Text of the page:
Five years ago, on January 29th, 2017, a terrorist attack was perpetrated on the Islamic Cultural Center of Quebec City. Six people died as a result, and many others were severely wounded. A new documentary by Catherine Leblanc paints a vivid and current portrait of what has changed in Quebec City and in Quebec since this Islamophobic terrorist act was perpetrated. In the documentary, Leblanc interviews UNESCO co-Chairs in Prevention of Radicalisation and Violent Extremism David Morin and Ghayda Hassan. Please note, this documentary, “Attentat à la mosquée, un devoir de mémoire”, is only available in French.
The documentary melds the voices of citizens and experts to discuss issues related to islamophobia and radicalisation. David Morin and Ghayda Hassan are UNESCO co-Chairs in Prevention of Radicalisation and Violent Extremism. In the documentary, Ghayda Hassan, who is a professor at UQAM in the psychology department, explains: “The extent to which the Canadian government failed to see how serious the threat of the far-right was surprising, when on the ground, we felt it coming, we knew that it was becoming more than hate speech.”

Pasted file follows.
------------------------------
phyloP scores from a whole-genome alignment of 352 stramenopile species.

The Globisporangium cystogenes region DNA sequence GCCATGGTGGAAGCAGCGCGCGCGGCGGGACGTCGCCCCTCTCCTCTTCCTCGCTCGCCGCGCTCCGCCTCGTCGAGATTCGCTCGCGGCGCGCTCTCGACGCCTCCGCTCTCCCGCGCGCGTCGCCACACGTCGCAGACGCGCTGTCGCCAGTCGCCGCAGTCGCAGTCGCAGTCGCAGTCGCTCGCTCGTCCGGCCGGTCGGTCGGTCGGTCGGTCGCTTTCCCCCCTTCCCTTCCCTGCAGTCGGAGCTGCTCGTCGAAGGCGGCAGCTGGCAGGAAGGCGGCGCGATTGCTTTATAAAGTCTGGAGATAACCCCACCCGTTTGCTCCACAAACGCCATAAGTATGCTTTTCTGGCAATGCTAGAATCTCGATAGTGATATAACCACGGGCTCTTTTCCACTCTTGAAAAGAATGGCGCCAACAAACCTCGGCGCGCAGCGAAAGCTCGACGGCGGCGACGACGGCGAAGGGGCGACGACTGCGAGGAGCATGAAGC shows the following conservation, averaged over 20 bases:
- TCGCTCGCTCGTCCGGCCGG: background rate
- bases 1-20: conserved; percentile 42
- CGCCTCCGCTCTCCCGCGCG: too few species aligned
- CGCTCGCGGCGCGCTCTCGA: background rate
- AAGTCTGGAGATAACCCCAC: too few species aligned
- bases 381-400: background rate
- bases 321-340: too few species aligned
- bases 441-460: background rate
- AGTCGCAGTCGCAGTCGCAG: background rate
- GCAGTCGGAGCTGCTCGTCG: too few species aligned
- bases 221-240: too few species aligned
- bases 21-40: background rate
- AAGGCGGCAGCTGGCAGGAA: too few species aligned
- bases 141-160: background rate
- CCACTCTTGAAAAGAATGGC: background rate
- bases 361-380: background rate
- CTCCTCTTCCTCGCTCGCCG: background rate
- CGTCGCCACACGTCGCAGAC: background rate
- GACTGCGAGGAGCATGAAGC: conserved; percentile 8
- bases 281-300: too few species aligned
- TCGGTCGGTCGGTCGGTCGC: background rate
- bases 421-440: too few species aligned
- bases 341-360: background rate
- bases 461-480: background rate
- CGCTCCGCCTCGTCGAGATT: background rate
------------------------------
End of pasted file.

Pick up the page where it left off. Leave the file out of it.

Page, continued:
David Morin, who specializes in radicalisation and violent extremism at Université de Sherbrooke, states in the documentary that: “If you commit a jihadist attack, it’s a terrorist attack, it’s organized, responsibility is claimed. Whereas if it’s someone from here, who is white, then it’s someone who is suffering from mental health issues.”